With a wild card berth in sight, Aaron Boone and the Yankees’ offense once again made it hard on themselves by managing their way into a 4-3 loss against the Tampa Bay Rays. A ninth inning rally fell short, and their magic number remains at two with two games remaining. To the takeaways:
Offense shut down. Through the first eight innings, there was really nothing to note regarding the Yankees’ offense. Two hits in the first inning (a leadoff double by Gleyber Torres and a two-out single by Giancarlo Stanton) plated the first run of the game, but the Yankees did not get a runner past first base for the next seven innings.
A cadre of four Rays pitchers completely shut the hitting game down, something that has happened to the 2021 team with alarming frequency. The Yankees have had 66 games this year where they have scored 3 or fewer runs, and their record in those games is merely 20-46. If the team is going to make a run, they need to hit consistently, and limit these games where the bats disappear.
Boone’s bungled bullpen. Nestor Cortes started this game and went 4.2 relatively strong innings, giving up two runs (on a first inning home run to Nelson Cruz and a two-out bloop single to Kevin Kiermaier in the second) on five hits, striking out five. He was pulled in the fifth inning after a two-out Kiermaier triple, and was replaced by Clay Holmes, who struck out Randy Arozarena to end the threat. Holmes pitched to two more batters in the sixth, retiring both, before being relieved by Wandy Peralta.
While pulling Cortes with two out in the fifth after 67 pitches was not in and of itself a bad decision, and Holmes and Peralta have established themselves as go-to mid-inning guys in the Yankees’ bullpen, Boone’s decision-making towards the end of the game was downright bizarre. Peralta started the 7th with two easy strikeouts, but surrendered a single to Francisco Mejia and hit Kiermaier with a pitch; Jonathan Loaisiga then came on and issued a walk before striking out Wander Franco after an 8-pitch at bat on a 100 mph outside sinker.
Loaisiga, recently returned from the IL, looked like his stuff was really electric tonight, and if the Yankees are to make a deep postseason run he needs to be fully ready for one-to-two inning appearances. Boone pulled him after just one third of an inning, however, and turned to Domingo German, pitching for the first time since July 31. German got through the 8th inning with minimal trouble, surrendering a single and a stolen base but striking out two.
With the Yankees down one run going into the 9th inning, Boone tried to stretch German for a second inning, where he struck out Joey Wendle but issued walks to Mejia and Kiermaier. In this crucial game, down by one run, with Chad Green, Luis Severino, Lucas Luetge, and Michael King theoretically available, Boone called on Albert Abreu, for most of the season the last man out of the bullpen. After getting Arozarena to ground out, Wander Franco slapped a two-run single to center field, giving the Rays a 4-1 lead going into the bottom of the 9th.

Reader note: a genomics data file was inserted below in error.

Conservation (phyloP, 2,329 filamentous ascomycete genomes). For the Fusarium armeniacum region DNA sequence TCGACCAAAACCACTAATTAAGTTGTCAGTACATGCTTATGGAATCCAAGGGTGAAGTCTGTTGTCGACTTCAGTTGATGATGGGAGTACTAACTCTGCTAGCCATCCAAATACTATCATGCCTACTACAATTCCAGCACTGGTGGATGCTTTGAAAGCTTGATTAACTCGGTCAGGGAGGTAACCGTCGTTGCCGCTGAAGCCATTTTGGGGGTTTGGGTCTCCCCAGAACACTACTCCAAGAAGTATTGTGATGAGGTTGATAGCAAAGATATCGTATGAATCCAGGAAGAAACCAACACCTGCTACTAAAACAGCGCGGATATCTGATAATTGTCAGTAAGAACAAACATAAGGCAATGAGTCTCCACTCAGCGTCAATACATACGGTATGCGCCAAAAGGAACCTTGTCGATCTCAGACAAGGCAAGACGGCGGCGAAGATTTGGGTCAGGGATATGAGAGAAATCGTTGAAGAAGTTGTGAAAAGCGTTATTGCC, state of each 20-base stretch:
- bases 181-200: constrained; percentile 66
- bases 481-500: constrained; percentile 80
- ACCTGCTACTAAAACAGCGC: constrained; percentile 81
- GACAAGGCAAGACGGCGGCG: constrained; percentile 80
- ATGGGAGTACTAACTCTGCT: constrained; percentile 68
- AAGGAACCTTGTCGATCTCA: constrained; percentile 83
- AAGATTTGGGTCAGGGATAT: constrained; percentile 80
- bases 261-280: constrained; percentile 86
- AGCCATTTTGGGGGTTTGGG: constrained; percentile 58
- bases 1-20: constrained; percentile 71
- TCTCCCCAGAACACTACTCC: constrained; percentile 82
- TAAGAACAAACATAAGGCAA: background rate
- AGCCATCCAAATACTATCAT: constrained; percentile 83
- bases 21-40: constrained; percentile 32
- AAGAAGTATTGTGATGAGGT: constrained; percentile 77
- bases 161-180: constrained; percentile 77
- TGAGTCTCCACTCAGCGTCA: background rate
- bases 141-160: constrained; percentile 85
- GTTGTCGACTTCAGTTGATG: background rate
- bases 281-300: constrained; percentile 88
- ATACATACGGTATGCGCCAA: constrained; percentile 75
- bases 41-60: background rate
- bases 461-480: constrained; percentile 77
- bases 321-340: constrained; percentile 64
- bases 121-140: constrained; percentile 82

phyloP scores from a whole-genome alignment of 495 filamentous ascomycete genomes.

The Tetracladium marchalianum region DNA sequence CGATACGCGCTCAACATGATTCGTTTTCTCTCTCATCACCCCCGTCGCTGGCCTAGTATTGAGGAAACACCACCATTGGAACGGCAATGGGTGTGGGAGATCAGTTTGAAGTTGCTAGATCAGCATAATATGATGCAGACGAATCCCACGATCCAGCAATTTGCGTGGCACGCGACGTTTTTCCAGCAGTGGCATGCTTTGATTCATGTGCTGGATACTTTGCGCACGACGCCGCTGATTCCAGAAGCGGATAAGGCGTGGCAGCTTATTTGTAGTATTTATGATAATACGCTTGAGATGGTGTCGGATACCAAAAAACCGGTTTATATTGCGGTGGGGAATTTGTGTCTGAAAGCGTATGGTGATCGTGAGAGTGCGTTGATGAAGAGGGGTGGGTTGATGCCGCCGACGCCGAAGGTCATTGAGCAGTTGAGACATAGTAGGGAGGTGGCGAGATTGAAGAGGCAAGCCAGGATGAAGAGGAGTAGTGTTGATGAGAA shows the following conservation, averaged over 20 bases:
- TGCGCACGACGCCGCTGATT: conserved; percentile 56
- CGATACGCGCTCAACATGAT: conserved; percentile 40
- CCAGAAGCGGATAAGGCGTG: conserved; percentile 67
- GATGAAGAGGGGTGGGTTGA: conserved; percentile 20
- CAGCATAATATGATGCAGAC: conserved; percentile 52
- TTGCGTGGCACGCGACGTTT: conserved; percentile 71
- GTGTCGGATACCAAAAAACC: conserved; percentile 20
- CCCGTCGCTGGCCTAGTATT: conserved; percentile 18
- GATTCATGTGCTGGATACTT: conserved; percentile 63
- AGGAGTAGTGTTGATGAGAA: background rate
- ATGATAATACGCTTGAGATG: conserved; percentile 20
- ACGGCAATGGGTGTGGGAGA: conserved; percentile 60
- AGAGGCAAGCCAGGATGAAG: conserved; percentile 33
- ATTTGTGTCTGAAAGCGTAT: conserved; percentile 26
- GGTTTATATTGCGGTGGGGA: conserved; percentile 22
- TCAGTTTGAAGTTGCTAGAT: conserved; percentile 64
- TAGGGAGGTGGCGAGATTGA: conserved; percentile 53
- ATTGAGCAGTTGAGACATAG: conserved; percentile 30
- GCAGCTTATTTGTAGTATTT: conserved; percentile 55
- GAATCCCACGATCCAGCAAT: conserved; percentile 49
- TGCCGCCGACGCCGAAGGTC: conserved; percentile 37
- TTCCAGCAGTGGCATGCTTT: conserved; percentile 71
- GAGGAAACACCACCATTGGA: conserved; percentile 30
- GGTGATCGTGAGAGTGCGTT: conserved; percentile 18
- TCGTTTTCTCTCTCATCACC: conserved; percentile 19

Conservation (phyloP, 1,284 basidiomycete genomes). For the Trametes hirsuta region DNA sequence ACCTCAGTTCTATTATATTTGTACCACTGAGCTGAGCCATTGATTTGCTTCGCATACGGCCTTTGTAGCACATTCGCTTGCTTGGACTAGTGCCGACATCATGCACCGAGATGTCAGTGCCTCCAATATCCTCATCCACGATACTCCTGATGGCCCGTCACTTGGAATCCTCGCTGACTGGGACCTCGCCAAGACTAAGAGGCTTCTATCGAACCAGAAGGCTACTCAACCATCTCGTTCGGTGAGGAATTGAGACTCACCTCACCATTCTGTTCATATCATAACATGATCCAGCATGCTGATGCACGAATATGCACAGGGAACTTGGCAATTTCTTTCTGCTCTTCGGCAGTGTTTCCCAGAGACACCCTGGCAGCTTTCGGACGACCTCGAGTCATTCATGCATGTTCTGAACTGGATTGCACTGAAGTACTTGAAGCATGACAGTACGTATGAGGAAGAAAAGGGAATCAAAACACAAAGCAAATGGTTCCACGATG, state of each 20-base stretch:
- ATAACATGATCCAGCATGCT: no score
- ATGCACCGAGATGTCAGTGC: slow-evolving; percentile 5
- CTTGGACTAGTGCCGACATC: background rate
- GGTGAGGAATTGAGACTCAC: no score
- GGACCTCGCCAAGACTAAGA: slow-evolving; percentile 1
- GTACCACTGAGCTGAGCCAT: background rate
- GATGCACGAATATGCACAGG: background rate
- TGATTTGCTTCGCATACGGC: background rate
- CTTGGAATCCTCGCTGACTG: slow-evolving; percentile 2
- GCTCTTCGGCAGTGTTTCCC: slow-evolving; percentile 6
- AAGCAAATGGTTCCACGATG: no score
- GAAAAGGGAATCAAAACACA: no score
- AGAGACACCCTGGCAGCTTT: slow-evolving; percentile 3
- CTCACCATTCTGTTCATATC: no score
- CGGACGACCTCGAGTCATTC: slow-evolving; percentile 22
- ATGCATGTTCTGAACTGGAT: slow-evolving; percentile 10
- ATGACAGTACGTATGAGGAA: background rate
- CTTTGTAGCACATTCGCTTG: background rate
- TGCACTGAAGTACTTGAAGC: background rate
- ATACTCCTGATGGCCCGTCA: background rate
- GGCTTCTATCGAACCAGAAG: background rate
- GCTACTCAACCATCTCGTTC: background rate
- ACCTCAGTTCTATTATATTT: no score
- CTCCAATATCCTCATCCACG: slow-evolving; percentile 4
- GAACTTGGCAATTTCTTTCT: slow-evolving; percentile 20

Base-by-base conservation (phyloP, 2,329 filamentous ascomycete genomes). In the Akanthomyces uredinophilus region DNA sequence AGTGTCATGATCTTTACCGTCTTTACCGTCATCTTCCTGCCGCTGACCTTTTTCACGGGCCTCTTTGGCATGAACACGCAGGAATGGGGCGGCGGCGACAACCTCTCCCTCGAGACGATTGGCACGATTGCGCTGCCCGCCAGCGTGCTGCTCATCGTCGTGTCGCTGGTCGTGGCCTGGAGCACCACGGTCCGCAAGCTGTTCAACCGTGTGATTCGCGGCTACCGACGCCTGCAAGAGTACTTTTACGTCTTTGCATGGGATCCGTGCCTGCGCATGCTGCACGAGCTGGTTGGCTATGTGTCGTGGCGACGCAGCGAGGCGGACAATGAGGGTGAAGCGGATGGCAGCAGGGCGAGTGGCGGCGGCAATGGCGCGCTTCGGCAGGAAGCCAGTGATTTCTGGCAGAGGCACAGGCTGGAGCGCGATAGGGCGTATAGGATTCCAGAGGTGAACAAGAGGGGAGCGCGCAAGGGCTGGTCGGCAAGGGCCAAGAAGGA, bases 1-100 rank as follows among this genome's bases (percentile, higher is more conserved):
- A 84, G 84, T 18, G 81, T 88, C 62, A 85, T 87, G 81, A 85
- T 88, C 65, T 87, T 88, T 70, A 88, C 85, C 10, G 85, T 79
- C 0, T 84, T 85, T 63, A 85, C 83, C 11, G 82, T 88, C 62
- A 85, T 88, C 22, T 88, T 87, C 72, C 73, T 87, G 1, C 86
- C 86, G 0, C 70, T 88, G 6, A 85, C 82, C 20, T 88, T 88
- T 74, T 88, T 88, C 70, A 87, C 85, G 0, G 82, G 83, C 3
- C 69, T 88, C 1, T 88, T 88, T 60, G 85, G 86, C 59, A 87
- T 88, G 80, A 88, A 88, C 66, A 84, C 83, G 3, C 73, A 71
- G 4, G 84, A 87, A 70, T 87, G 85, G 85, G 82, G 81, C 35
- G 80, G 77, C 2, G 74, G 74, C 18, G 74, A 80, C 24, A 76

Rally falls short. In true 2021 Yankees fashion, the offense decided to wake up with one out in the 9th inning and staged a rally that was almost enough. Stanton laced a line-drive double to left, and took third on defensive indifference as the Rays had the “Gallo shift” on with third base open and four men in the outfield. Joey Gallo responded by laying down a beautiful bunt down the third base line, scoring Stanton to make it 4-2. Gio Urshela and Brett Gardner came through with back-to-back singles to bring the Yankees within one before Andrew Kittredge settled down to strike out Gary Sanchez and Rougned Odor to end the game.
Obviously, the fallacy of the predetermined outcome would tell us that we couldn’t count on the Yankees staging this rally if the bullpen had done its job in the top of the inning. But that one hurt.
Never get beat with your last man. This game really exemplified the issues that Aaron Boone has had with bullpen management all season – he manages as though the Yankees are coasting into the postseason, despite the fact that they have never been in a comfortable playoff spot throughout the 160 games they’ve played. Characteristically, he managed tonight as though he was doing load management for his players, for future games he knows he’ll need them for, instead of recognizing the reality that his team is still very much fighting for the chance to play past Sunday.
Of course, I don’t know that Severino, Green, or Luetge wouldn’t have given up the same hit that Abreu did, and Abreu has certainly had his moments of promise this season, but if you’re fighting for tomorrow you have to run the risk of getting beat with your best talent rather than waving the white flag in a winnable game. I don’t know what the future holds for Boone as the Yankees’ manager in the remainder of 2021 and beyond, but the lack of urgency with which he appears to manage hasn’t gone unnoticed by the fan base.
- Brett Gardner picked up two hits today. He came into the game OPSing .822 in 50 games since the beginning of August.